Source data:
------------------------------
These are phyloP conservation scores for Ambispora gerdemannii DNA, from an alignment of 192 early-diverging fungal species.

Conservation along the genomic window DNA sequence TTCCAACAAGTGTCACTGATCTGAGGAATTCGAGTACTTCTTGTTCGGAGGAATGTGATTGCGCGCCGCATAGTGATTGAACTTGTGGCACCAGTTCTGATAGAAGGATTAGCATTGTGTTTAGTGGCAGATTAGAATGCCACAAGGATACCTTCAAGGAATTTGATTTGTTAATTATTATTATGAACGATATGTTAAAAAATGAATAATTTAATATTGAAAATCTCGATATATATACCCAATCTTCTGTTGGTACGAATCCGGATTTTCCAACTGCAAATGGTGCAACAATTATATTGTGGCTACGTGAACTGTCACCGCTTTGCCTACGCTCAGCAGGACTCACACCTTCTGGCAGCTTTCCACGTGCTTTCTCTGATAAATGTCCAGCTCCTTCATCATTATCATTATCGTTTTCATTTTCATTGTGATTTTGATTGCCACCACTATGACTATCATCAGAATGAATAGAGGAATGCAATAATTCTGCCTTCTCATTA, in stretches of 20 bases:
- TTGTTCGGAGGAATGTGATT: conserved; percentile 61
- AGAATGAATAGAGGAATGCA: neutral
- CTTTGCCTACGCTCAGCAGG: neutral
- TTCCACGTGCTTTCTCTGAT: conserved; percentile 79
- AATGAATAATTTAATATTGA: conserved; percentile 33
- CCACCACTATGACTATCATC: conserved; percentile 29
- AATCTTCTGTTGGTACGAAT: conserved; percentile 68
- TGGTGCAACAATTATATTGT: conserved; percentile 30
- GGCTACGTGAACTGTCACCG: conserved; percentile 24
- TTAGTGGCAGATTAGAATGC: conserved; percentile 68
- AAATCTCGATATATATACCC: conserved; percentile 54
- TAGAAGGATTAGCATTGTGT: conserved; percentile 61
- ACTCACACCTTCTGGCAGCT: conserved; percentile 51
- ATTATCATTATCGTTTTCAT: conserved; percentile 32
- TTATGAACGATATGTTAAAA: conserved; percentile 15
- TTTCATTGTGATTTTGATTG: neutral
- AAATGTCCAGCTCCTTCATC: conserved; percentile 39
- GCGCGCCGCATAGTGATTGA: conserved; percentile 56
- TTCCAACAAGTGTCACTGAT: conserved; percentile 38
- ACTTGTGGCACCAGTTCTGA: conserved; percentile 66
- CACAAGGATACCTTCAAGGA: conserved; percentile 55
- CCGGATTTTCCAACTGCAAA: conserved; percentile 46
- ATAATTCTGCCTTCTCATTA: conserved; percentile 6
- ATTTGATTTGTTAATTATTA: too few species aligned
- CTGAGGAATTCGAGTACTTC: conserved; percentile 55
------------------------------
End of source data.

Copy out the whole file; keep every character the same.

These are phyloP conservation scores for Ambispora gerdemannii DNA, from an alignment of 192 early-diverging fungal species.

Conservation along the genomic window DNA sequence TTCCAACAAGTGTCACTGATCTGAGGAATTCGAGTACTTCTTGTTCGGAGGAATGTGATTGCGCGCCGCATAGTGATTGAACTTGTGGCACCAGTTCTGATAGAAGGATTAGCATTGTGTTTAGTGGCAGATTAGAATGCCACAAGGATACCTTCAAGGAATTTGATTTGTTAATTATTATTATGAACGATATGTTAAAAAATGAATAATTTAATATTGAAAATCTCGATATATATACCCAATCTTCTGTTGGTACGAATCCGGATTTTCCAACTGCAAATGGTGCAACAATTATATTGTGGCTACGTGAACTGTCACCGCTTTGCCTACGCTCAGCAGGACTCACACCTTCTGGCAGCTTTCCACGTGCTTTCTCTGATAAATGTCCAGCTCCTTCATCATTATCATTATCGTTTTCATTTTCATTGTGATTTTGATTGCCACCACTATGACTATCATCAGAATGAATAGAGGAATGCAATAATTCTGCCTTCTCATTA, in stretches of 20 bases:
- TTGTTCGGAGGAATGTGATT: conserved; percentile 61
- AGAATGAATAGAGGAATGCA: neutral
- CTTTGCCTACGCTCAGCAGG: neutral
- TTCCACGTGCTTTCTCTGAT: conserved; percentile 79
- AATGAATAATTTAATATTGA: conserved; percentile 33
- CCACCACTATGACTATCATC: conserved; percentile 29
- AATCTTCTGTTGGTACGAAT: conserved; percentile 68
- TGGTGCAACAATTATATTGT: conserved; percentile 30
- GGCTACGTGAACTGTCACCG: conserved; percentile 24
- TTAGTGGCAGATTAGAATGC: conserved; percentile 68
- AAATCTCGATATATATACCC: conserved; percentile 54
- TAGAAGGATTAGCATTGTGT: conserved; percentile 61
- ACTCACACCTTCTGGCAGCT: conserved; percentile 51
- ATTATCATTATCGTTTTCAT: conserved; percentile 32
- TTATGAACGATATGTTAAAA: conserved; percentile 15
- TTTCATTGTGATTTTGATTG: neutral
- AAATGTCCAGCTCCTTCATC: conserved; percentile 39
- GCGCGCCGCATAGTGATTGA: conserved; percentile 56
- TTCCAACAAGTGTCACTGAT: conserved; percentile 38
- ACTTGTGGCACCAGTTCTGA: conserved; percentile 66
- CACAAGGATACCTTCAAGGA: conserved; percentile 55
- CCGGATTTTCCAACTGCAAA: conserved; percentile 46
- ATAATTCTGCCTTCTCATTA: conserved; percentile 6
- ATTTGATTTGTTAATTATTA: too few species aligned
- CTGAGGAATTCGAGTACTTC: conserved; percentile 55